Cirrus externus 12 12.4 18.7 34.6 52.5 15.2 41.5 1.9 4.7 17.7 46.2
Clava 12 4.5 7.6 13.2 21.3 6.1 16.7 0.8 2.0 6.6 17.2
Cirrus A 12 17.8 32.7 48.6 88.2 23.6 64.5 4.6 12.3 21.4 55.9
Cirrus A/Body length ratio 12 8% 18% 12% 3% 10%
Body appendages lengths
Spine B 8 6.9 11.6 18.1 32.3 10.3 27.6 1.6 4.7 10.7 27.9
Spine C 12 8.7 16.2 25.5 42.4 13.3 36.1 2.3 5.1 16.1 42.0
Spine Cd 12 5.3 15.7 15.5 44.1 12.0 32.6 2.8 6.9 13.8 36.0
Spine D 11 10.6 14.9 28.1 40.8 12.8 34.5 1.6 4.5 14.2 37.1
Spine Dd 12 14.3 21.7 37.4 63.6 16.9 46.5 2.0 7.1 16.4 42.8
Spine E 12 11.4 16.8 29.3 48.9 14.1 38.6 1.7 5.8 14.3 37.3
Spine on leg I length 12 1.7 2.9 4.8 7.7 2.2 6.1 0.3 0.9 2.1 5.5
Papilla on leg IV length 12 3.2 4.8 9.2 13.5 3.9 10.7 0.5 1.2 4.1 10.7
Number of teeth on the collar 11 8 12 9.8 1.1 10
Claw 1 lengths
Branch 12 8.5 10.7 22.1 28.2 9.6 26.1 0.7 1.7 10.7 27.9
Spur 5 1.5 2.3 4.2 6.7 1.8 5.2 0.3 1.0 2.0 5.2
Spur/branch length ratio 5 16% 24% 19% 3% 19%
Claw 2 lengths
Branch 12 8.0 10.1 23.7 27.6 9.3 25.5 0.6 1.3 10.1 26.4
Spur 6 1.5 2.3 4.2 5.9 1.8 5.0 0.3 0.7 1.9 5.0
Spur/branch length ratio 6 16% 23% 19% 2% 19%
Claw 3 lengths
Branch 12 8.1 10.5 23.3 27.4 9.3 25.4 0.7 1.4 10.5 27.4
Spur 8 1.5 2.0 4.1 5.2 1.7 4.7 0.2 0.4 2.0 5.2
Spur/branch length ratio 8 16% 21% 18% 2% 19%
Claw 4 lengths
Branch 11 10.1 12.9 27.5 33.7 11.4 31.0 0.9 1.8 12.9 33.7
Spur 4 1.8 2.4 5.1 7.0 2.1 5.9 0.3 0.9 ? ?
Spur/branch length ratio 4 17% 22% 19% 2% ?
Table 3.

Measurements [in µm] of selected morphological structures of juveniles (the 2nd instar) of Echiniscus succineus sp. nov. mounted in Hoyer’s medium. N – number of specimens/structures measured, Range refers to the smallest and the largest structure among all measured specimens; SD – standard deviation.

Character N Range Mean SD
µm sc µm sc µm sc
Body length 3 128 160 508 533 141 518 17 13
Scapular plate length 3 25.2 30.0 27.1 2.6
Head appendages lengths
Cirrus internus 3 6.0 12.6 23.8 42.0 8.6 31.1 3.5 9.6
Cephalic papilla 3 4.0 5.6 15.9 18.7 4.7 17.1 0.8 1.4
Cirrus externus 3 8.5 14.7 33.7 49.0 10.9 39.7 3.3 8.2
Clava 3 3.8 5.7 14.6 19.0 4.5 16.3 1.1 2.3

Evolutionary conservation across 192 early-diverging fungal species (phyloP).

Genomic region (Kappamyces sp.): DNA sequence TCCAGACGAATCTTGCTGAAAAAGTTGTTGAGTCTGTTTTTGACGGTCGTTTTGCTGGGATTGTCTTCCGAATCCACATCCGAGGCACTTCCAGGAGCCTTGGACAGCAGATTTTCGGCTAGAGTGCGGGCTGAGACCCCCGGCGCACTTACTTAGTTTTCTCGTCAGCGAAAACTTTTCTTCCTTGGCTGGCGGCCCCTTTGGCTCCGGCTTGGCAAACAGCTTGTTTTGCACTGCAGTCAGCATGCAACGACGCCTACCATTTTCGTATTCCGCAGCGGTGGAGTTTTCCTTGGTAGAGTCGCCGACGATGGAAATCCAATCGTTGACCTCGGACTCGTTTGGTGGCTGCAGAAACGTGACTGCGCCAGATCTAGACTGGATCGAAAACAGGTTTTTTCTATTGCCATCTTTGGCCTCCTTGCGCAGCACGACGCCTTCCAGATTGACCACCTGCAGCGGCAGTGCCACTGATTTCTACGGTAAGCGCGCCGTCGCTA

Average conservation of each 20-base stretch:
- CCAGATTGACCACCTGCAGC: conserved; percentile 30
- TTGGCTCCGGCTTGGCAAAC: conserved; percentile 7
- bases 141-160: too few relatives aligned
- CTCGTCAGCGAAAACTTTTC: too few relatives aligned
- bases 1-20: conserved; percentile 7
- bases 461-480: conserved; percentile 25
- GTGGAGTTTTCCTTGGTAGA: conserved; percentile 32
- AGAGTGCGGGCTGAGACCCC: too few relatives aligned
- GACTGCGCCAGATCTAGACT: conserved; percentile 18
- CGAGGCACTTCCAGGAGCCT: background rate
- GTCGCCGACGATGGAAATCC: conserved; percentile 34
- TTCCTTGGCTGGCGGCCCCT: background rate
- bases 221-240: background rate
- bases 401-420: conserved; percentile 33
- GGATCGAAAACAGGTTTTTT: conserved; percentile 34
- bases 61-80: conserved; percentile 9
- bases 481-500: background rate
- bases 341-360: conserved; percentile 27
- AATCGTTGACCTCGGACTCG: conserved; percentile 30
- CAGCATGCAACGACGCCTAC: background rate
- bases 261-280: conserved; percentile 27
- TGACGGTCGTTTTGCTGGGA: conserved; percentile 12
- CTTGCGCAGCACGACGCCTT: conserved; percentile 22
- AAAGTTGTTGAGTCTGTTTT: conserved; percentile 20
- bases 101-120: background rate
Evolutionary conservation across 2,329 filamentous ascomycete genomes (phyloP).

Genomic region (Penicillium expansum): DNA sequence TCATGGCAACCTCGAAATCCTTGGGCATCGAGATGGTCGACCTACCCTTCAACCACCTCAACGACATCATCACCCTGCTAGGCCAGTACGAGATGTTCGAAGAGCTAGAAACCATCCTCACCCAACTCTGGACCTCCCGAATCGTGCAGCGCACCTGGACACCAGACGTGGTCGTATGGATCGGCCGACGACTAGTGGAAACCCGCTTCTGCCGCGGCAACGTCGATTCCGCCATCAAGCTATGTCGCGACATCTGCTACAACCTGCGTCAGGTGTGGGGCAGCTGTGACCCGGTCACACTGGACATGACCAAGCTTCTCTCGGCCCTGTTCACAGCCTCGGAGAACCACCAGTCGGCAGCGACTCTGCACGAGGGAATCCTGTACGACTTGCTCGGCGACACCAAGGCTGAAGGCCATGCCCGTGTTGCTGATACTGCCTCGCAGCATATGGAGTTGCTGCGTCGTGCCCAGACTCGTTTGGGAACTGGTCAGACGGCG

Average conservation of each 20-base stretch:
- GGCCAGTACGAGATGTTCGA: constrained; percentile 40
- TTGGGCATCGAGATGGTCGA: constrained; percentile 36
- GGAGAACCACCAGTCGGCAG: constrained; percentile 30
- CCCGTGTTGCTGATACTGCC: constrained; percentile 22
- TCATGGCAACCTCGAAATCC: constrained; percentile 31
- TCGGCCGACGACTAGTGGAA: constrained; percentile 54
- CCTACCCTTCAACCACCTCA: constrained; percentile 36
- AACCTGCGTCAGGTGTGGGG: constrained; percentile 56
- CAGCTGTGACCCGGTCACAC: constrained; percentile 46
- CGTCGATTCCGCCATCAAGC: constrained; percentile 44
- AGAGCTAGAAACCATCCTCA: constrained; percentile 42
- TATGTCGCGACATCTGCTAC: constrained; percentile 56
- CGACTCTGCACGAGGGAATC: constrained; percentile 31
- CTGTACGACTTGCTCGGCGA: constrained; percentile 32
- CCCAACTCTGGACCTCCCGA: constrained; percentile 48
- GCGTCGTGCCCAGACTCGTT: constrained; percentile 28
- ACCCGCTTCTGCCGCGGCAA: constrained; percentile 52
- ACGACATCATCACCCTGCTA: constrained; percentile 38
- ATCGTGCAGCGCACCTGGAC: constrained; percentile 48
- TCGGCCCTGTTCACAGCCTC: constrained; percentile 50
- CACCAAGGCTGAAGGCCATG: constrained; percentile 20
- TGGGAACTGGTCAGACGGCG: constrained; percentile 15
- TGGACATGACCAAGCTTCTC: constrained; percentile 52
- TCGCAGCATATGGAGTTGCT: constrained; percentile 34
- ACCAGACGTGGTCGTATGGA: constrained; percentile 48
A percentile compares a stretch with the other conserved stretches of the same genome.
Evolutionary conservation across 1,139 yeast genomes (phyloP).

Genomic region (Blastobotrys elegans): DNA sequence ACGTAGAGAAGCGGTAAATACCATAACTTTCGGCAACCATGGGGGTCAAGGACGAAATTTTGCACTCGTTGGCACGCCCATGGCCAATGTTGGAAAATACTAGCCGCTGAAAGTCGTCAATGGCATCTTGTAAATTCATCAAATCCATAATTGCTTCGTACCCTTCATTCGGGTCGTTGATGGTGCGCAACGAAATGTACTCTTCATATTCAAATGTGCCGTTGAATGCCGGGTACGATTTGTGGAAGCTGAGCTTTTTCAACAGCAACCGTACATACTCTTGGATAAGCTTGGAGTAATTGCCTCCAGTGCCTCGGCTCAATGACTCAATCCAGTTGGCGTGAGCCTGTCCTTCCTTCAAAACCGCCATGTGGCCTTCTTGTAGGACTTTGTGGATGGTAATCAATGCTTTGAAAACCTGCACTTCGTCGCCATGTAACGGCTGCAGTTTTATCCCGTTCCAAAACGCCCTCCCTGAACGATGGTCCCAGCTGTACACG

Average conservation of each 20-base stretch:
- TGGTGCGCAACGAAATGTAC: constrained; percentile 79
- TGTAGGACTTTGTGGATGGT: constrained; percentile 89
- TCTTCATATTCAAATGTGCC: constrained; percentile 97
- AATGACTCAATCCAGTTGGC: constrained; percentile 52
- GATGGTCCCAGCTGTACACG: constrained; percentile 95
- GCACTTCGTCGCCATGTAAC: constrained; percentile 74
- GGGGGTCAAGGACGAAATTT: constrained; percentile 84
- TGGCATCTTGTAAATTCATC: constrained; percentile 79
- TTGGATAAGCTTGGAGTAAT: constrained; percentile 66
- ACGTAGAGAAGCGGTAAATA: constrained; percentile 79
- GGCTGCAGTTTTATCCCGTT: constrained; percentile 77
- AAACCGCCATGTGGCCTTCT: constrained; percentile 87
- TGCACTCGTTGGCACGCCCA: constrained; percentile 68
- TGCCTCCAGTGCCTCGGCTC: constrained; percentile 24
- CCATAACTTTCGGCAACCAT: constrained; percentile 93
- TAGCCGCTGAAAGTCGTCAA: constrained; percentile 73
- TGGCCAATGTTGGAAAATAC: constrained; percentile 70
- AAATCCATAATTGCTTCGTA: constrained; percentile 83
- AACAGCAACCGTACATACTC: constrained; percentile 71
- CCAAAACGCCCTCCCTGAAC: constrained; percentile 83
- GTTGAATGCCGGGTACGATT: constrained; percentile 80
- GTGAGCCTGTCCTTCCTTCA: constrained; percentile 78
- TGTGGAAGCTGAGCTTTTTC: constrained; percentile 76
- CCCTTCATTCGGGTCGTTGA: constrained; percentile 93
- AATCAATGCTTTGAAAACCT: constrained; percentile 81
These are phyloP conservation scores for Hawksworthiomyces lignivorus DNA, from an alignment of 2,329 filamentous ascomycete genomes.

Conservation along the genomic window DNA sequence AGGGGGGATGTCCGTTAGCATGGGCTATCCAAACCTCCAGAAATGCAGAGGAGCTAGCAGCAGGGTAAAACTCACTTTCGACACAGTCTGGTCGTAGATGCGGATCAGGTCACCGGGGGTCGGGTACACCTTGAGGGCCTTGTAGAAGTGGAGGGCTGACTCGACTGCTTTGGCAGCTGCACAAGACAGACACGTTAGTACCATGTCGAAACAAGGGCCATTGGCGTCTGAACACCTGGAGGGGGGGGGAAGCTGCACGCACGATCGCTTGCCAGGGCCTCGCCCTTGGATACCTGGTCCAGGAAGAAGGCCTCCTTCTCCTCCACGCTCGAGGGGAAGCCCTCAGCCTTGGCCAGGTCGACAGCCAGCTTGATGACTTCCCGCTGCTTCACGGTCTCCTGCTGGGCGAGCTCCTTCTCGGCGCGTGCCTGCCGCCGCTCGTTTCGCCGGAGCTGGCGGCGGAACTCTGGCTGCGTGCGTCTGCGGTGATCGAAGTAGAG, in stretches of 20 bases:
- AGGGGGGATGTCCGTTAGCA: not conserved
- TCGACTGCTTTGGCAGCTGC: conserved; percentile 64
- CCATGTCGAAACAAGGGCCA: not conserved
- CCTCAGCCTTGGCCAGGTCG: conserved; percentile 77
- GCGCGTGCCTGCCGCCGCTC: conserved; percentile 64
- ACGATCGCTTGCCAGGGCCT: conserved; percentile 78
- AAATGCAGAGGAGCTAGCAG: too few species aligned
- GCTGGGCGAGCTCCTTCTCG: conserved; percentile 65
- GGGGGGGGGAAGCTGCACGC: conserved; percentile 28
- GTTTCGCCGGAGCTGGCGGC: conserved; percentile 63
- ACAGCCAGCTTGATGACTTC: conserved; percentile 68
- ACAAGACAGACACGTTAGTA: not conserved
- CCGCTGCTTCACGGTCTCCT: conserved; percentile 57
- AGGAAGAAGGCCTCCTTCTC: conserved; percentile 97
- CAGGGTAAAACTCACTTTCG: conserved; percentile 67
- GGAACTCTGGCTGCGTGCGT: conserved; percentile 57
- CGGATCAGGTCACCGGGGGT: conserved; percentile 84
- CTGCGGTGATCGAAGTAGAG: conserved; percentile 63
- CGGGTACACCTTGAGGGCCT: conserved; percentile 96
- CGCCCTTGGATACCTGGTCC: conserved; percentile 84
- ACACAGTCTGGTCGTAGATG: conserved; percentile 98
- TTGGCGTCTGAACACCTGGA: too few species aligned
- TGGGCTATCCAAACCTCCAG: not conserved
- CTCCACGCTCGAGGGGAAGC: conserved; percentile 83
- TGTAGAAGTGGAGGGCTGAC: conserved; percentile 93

Cirrus A 3 13.9 23.5 55.2 78.3 17.4 63.5 5.3 12.9
Cirrus A/Body length ratio 3 11% 15% 12% 2%
Body appendages lengths
Spine Cd 1 9.8 9.8 32.7 32.7 9.8 32.7 ? ?
Spine Dd 3 11.6 18.0 46.0 60.0 14.4 52.8 3.3 7.0
Spine E 3 6.7 13.1 26.6 48.7 10.8 39.6 3.6 11.6
Spine on leg I length 2 1.2 2.4 4.8 8.0 1.8 6.4 0.8 2.3
Papilla on leg IV length 3 1.9 3.3 7.5 11.0 2.7 9.8 0.7 1.9
Number of teeth on the collar 3 7 8 7.7 0.6
Claw 1 lengths
Branch 3 6.0 8.0 23.8 26.7 6.8 25.1 1.0 1.4
Spur 0 ? ? ? ? ? ?
Spur/branch length ratio 0 ? ? ?
Claw 2 lengths
Branch 3 5.6 8.0 22.2 26.8 6.9 25.2 1.2 2.6
Spur 2 0.6 0.7 2.4 2.7 0.7 2.5 0.1 0.2
Spur/branch length ratio 2 10% 11% 10% 1%
Claw 3 lengths
Branch 3 5.8 8.4 23.0 28.0 6.8 25.1 1.4 2.6
Spur 2 0.9 1.3 3.6 4.3 1.1 4.0 0.3 0.5
Spur/branch length ratio 2 15% 16% 15% 0%
Claw 4 lengths
Branch 3 6.9 9.7 26.4 32.3 7.8 28.7 1.6 3.2
Spur 0 ? ? ? ? ? ?
Spur/branch length ratio 0 ? ? ?

Three other species are similar to E. succineus sp. nov. in overall morphology: E. marginatus Binda & Pilato, 1994, E. scabrospinosus Fontoura, 1982 and E. tropicalis Binda & Pilato, 1995. E. succineus sp. nov. differs from:

E. marginatus, reported from Hawaii Archipelago, by the appendage configuration (A-(B)-C-Cd-D-Dd-E in E. succineus sp. nov. vs A-(C)-(D)-Dd-E in E. marginatus), and the morphology of posterior portions of median plates I–II (narrow and with irregular thickenings in E. succineus sp. nov. vs broad, solid and poreless in E. marginatus, see Pilato et al. 2008);

E. scabrospinosus, known from Western Palaearctic and Afrotropical realm, by the appendage configuration (A-(B)-C-Cd-D-Dd-E in E. succineus sp. nov. vs A-(C)-(D)-Dd-E in E. scabrospinosus), and the morphology of posterior portions of median plates I–II (with irregular thickenings in E. succineus sp. nov. vs porous in E. scabrospinosus, see Pilato et al. 2008);